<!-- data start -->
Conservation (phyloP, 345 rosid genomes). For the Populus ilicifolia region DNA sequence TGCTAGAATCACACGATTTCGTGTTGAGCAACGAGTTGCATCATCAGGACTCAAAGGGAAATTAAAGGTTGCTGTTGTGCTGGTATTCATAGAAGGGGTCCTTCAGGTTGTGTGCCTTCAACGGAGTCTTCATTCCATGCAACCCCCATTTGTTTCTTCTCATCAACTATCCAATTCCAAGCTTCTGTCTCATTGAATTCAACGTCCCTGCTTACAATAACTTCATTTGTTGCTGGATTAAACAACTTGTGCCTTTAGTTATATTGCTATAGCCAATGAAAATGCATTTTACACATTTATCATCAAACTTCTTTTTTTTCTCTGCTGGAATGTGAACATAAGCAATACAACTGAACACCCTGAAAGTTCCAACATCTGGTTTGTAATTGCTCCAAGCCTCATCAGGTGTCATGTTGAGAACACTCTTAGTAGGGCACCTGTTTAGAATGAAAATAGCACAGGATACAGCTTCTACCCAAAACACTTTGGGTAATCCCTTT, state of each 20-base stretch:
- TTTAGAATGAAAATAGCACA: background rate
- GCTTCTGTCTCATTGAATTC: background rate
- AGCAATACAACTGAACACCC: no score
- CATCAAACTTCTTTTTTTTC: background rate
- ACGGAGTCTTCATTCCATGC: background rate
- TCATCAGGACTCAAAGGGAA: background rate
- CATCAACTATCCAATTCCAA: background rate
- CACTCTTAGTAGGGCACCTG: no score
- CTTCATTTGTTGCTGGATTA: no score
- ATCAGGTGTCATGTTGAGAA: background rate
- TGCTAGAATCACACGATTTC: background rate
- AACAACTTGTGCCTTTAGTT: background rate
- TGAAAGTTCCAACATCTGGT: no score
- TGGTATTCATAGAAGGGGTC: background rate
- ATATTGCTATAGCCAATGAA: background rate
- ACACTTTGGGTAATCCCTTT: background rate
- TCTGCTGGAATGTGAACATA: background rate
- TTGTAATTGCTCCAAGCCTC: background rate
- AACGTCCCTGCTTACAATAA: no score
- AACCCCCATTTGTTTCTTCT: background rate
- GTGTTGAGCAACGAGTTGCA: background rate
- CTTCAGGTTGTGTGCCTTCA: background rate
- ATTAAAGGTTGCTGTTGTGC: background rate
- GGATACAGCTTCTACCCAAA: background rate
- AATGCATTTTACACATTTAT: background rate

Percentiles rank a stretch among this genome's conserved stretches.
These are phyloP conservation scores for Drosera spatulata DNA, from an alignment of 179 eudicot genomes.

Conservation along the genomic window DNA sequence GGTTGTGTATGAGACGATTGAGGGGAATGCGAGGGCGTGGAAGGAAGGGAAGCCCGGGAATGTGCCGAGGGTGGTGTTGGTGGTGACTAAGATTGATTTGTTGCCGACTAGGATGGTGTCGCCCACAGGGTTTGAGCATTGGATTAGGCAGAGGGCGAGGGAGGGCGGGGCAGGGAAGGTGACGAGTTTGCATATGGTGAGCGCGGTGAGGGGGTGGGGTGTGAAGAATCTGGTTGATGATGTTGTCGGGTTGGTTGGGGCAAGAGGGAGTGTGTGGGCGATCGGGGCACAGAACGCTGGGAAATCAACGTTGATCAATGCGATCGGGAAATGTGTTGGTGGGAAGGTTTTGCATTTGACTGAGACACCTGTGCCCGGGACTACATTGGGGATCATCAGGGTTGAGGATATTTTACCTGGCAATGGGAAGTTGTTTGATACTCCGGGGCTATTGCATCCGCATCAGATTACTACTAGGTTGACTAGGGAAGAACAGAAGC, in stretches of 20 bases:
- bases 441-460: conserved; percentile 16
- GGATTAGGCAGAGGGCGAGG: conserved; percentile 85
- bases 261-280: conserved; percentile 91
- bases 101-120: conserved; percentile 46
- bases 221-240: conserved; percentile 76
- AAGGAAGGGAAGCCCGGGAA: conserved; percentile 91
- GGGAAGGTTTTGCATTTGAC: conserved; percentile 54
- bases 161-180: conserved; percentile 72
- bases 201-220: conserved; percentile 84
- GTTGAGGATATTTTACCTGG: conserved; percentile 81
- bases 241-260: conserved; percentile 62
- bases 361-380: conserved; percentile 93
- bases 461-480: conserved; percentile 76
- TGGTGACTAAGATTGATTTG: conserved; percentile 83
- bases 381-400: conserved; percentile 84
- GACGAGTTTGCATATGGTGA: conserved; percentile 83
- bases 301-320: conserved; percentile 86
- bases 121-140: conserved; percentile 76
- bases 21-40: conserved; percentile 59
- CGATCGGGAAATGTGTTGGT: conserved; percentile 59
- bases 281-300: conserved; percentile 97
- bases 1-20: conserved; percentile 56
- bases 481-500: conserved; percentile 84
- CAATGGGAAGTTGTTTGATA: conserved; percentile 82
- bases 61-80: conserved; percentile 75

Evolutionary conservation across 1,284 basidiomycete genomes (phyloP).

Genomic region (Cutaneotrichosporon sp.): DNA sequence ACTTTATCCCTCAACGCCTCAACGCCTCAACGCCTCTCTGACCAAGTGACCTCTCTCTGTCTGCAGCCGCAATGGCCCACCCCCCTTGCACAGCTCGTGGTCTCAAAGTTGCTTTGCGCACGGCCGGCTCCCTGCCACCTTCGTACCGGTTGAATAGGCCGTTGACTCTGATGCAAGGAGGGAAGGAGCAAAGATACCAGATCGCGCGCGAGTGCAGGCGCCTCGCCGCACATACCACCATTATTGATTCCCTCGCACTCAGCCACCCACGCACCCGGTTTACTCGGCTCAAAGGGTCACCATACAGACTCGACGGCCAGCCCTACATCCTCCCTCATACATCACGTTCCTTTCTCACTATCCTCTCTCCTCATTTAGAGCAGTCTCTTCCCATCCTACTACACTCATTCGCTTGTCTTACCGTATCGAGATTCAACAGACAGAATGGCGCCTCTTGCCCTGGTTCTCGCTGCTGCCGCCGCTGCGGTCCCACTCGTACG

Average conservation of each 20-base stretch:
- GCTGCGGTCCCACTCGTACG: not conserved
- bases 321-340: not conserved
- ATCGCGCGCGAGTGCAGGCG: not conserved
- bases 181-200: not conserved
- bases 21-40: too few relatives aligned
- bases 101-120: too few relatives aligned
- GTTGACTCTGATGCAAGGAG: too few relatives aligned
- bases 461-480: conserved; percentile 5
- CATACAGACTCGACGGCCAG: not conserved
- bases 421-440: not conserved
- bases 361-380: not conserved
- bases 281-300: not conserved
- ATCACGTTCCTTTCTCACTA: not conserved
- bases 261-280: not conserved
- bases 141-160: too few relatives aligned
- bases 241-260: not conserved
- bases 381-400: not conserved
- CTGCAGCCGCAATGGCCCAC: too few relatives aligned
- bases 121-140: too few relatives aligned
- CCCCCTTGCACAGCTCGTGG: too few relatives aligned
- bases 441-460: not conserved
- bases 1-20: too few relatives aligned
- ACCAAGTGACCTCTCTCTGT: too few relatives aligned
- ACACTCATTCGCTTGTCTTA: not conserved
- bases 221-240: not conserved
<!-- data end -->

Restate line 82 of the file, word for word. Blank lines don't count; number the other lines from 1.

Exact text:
- bases 221-240: not conserved